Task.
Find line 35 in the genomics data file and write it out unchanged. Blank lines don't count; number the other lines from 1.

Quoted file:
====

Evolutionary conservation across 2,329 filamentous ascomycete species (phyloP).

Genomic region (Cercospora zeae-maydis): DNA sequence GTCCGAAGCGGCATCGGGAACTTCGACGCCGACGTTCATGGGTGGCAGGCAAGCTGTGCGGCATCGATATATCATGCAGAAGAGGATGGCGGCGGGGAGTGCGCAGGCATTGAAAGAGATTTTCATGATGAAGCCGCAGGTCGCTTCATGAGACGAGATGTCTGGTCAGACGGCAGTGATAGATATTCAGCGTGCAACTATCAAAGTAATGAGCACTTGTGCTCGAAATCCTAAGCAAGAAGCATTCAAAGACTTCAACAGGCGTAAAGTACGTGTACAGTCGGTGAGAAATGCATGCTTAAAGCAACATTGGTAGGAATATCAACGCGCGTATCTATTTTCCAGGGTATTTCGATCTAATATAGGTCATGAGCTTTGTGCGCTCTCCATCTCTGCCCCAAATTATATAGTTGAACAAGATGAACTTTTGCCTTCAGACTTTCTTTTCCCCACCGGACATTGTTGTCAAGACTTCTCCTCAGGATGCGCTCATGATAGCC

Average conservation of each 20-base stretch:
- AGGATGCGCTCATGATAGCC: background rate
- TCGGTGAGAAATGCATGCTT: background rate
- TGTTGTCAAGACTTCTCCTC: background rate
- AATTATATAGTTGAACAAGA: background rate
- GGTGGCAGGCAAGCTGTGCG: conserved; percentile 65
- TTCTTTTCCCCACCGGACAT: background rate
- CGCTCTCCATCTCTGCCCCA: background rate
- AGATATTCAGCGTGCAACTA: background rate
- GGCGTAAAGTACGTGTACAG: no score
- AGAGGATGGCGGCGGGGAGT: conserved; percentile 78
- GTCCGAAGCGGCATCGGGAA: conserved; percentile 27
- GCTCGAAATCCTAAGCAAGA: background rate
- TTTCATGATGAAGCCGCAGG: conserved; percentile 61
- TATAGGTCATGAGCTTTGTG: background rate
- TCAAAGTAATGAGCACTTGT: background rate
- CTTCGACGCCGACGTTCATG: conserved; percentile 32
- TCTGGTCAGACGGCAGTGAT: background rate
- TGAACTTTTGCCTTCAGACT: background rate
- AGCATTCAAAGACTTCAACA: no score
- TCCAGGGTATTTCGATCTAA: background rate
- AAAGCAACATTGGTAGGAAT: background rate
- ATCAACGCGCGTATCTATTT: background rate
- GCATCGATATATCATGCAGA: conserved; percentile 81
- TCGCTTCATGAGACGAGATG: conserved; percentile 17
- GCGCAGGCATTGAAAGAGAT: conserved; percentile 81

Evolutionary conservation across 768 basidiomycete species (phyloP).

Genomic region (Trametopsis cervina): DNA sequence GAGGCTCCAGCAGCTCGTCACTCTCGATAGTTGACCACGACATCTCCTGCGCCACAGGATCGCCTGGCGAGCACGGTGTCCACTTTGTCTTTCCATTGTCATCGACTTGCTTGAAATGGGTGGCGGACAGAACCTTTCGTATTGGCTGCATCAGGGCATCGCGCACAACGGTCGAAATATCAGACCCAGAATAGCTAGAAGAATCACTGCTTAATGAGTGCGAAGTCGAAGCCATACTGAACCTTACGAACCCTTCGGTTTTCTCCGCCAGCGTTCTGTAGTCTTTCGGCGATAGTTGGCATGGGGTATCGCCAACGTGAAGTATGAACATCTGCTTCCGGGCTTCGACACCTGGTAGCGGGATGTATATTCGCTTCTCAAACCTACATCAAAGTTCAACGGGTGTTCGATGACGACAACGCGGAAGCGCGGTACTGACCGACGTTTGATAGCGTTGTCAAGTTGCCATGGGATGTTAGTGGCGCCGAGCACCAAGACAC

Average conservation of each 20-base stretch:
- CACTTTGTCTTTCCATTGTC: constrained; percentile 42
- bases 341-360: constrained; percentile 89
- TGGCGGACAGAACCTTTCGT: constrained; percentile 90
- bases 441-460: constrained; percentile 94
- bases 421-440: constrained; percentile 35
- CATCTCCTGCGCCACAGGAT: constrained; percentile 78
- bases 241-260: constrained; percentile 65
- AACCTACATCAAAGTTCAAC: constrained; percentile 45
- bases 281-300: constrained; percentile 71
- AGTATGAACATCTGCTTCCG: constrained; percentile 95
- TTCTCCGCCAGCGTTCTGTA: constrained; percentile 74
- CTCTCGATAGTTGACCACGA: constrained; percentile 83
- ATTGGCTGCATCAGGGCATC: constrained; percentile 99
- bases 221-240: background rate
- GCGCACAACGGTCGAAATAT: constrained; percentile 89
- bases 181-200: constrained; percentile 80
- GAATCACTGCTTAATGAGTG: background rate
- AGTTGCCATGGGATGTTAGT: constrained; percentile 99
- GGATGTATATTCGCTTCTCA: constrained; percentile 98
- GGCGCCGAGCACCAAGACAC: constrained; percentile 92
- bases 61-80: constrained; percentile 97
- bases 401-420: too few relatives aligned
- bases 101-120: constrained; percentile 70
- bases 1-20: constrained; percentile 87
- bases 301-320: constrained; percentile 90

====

- bases 441-460: constrained; percentile 94